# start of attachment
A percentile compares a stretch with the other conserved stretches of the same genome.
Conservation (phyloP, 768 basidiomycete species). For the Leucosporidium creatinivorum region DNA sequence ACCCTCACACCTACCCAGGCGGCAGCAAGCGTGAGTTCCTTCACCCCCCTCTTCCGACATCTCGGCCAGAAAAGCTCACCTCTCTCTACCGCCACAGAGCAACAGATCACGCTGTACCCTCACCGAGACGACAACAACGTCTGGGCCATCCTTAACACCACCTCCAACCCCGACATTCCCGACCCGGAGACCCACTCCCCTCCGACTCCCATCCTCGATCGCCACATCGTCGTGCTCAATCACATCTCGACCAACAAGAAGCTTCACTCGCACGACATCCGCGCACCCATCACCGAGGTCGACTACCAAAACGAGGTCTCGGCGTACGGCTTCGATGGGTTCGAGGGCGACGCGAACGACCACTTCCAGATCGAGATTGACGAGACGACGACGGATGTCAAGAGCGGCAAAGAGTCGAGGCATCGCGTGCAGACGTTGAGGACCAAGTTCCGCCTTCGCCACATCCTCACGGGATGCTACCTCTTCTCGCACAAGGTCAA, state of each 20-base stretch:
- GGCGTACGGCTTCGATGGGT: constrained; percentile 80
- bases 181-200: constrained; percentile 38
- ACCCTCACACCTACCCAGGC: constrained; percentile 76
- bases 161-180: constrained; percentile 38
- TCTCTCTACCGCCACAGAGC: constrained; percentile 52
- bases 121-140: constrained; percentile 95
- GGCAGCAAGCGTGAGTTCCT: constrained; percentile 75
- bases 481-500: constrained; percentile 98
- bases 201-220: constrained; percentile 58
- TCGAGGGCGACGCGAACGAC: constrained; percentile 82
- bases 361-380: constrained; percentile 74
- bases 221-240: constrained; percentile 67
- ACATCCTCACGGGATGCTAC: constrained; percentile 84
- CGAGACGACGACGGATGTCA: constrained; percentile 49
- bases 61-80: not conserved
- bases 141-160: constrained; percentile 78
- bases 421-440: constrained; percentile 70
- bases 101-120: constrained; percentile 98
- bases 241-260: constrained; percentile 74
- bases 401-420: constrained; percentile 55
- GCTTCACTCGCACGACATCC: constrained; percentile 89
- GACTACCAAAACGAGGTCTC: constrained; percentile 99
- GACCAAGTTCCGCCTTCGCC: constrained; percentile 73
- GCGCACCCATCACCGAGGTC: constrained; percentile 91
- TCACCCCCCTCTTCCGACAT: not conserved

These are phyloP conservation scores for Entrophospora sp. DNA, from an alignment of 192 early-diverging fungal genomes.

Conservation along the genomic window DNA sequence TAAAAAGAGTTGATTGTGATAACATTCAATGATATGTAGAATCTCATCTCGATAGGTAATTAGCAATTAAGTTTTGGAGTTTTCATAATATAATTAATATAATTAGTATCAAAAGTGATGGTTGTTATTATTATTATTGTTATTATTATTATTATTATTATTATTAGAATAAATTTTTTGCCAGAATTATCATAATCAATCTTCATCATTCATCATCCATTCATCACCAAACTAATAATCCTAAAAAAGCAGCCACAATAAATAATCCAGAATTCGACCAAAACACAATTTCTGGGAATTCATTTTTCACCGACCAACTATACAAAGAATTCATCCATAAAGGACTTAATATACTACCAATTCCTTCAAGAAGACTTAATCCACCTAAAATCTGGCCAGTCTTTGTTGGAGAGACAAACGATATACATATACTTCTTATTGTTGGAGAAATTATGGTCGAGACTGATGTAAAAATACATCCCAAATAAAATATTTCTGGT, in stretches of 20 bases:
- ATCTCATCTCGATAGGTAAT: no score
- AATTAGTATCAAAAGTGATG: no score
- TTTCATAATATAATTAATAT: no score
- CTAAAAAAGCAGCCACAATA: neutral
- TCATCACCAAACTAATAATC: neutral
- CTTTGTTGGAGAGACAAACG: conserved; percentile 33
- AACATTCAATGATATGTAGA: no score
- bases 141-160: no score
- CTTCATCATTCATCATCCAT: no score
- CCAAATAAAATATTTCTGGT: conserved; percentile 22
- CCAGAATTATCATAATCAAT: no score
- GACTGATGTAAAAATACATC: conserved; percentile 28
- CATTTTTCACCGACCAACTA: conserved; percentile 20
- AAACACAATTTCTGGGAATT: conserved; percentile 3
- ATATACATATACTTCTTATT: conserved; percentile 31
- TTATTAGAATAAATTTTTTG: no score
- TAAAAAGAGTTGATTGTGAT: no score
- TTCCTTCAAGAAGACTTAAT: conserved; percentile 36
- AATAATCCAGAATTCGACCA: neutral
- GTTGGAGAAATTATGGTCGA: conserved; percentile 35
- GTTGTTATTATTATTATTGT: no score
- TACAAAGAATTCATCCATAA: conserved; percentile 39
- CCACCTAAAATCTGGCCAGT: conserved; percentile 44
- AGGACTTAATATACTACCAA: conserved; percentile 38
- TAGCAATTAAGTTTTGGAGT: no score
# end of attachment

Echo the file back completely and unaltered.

A percentile compares a stretch with the other conserved stretches of the same genome.
Conservation (phyloP, 768 basidiomycete species). For the Leucosporidium creatinivorum region DNA sequence ACCCTCACACCTACCCAGGCGGCAGCAAGCGTGAGTTCCTTCACCCCCCTCTTCCGACATCTCGGCCAGAAAAGCTCACCTCTCTCTACCGCCACAGAGCAACAGATCACGCTGTACCCTCACCGAGACGACAACAACGTCTGGGCCATCCTTAACACCACCTCCAACCCCGACATTCCCGACCCGGAGACCCACTCCCCTCCGACTCCCATCCTCGATCGCCACATCGTCGTGCTCAATCACATCTCGACCAACAAGAAGCTTCACTCGCACGACATCCGCGCACCCATCACCGAGGTCGACTACCAAAACGAGGTCTCGGCGTACGGCTTCGATGGGTTCGAGGGCGACGCGAACGACCACTTCCAGATCGAGATTGACGAGACGACGACGGATGTCAAGAGCGGCAAAGAGTCGAGGCATCGCGTGCAGACGTTGAGGACCAAGTTCCGCCTTCGCCACATCCTCACGGGATGCTACCTCTTCTCGCACAAGGTCAA, state of each 20-base stretch:
- GGCGTACGGCTTCGATGGGT: constrained; percentile 80
- bases 181-200: constrained; percentile 38
- ACCCTCACACCTACCCAGGC: constrained; percentile 76
- bases 161-180: constrained; percentile 38
- TCTCTCTACCGCCACAGAGC: constrained; percentile 52
- bases 121-140: constrained; percentile 95
- GGCAGCAAGCGTGAGTTCCT: constrained; percentile 75
- bases 481-500: constrained; percentile 98
- bases 201-220: constrained; percentile 58
- TCGAGGGCGACGCGAACGAC: constrained; percentile 82
- bases 361-380: constrained; percentile 74
- bases 221-240: constrained; percentile 67
- ACATCCTCACGGGATGCTAC: constrained; percentile 84
- CGAGACGACGACGGATGTCA: constrained; percentile 49
- bases 61-80: not conserved
- bases 141-160: constrained; percentile 78
- bases 421-440: constrained; percentile 70
- bases 101-120: constrained; percentile 98
- bases 241-260: constrained; percentile 74
- bases 401-420: constrained; percentile 55
- GCTTCACTCGCACGACATCC: constrained; percentile 89
- GACTACCAAAACGAGGTCTC: constrained; percentile 99
- GACCAAGTTCCGCCTTCGCC: constrained; percentile 73
- GCGCACCCATCACCGAGGTC: constrained; percentile 91
- TCACCCCCCTCTTCCGACAT: not conserved

These are phyloP conservation scores for Entrophospora sp. DNA, from an alignment of 192 early-diverging fungal genomes.

Conservation along the genomic window DNA sequence TAAAAAGAGTTGATTGTGATAACATTCAATGATATGTAGAATCTCATCTCGATAGGTAATTAGCAATTAAGTTTTGGAGTTTTCATAATATAATTAATATAATTAGTATCAAAAGTGATGGTTGTTATTATTATTATTGTTATTATTATTATTATTATTATTATTAGAATAAATTTTTTGCCAGAATTATCATAATCAATCTTCATCATTCATCATCCATTCATCACCAAACTAATAATCCTAAAAAAGCAGCCACAATAAATAATCCAGAATTCGACCAAAACACAATTTCTGGGAATTCATTTTTCACCGACCAACTATACAAAGAATTCATCCATAAAGGACTTAATATACTACCAATTCCTTCAAGAAGACTTAATCCACCTAAAATCTGGCCAGTCTTTGTTGGAGAGACAAACGATATACATATACTTCTTATTGTTGGAGAAATTATGGTCGAGACTGATGTAAAAATACATCCCAAATAAAATATTTCTGGT, in stretches of 20 bases:
- ATCTCATCTCGATAGGTAAT: no score
- AATTAGTATCAAAAGTGATG: no score
- TTTCATAATATAATTAATAT: no score
- CTAAAAAAGCAGCCACAATA: neutral
- TCATCACCAAACTAATAATC: neutral
- CTTTGTTGGAGAGACAAACG: conserved; percentile 33
- AACATTCAATGATATGTAGA: no score
- bases 141-160: no score
- CTTCATCATTCATCATCCAT: no score
- CCAAATAAAATATTTCTGGT: conserved; percentile 22
- CCAGAATTATCATAATCAAT: no score
- GACTGATGTAAAAATACATC: conserved; percentile 28
- CATTTTTCACCGACCAACTA: conserved; percentile 20
- AAACACAATTTCTGGGAATT: conserved; percentile 3
- ATATACATATACTTCTTATT: conserved; percentile 31
- TTATTAGAATAAATTTTTTG: no score
- TAAAAAGAGTTGATTGTGAT: no score
- TTCCTTCAAGAAGACTTAAT: conserved; percentile 36
- AATAATCCAGAATTCGACCA: neutral
- GTTGGAGAAATTATGGTCGA: conserved; percentile 35
- GTTGTTATTATTATTATTGT: no score
- TACAAAGAATTCATCCATAA: conserved; percentile 39
- CCACCTAAAATCTGGCCAGT: conserved; percentile 44
- AGGACTTAATATACTACCAA: conserved; percentile 38
- TAGCAATTAAGTTTTGGAGT: no score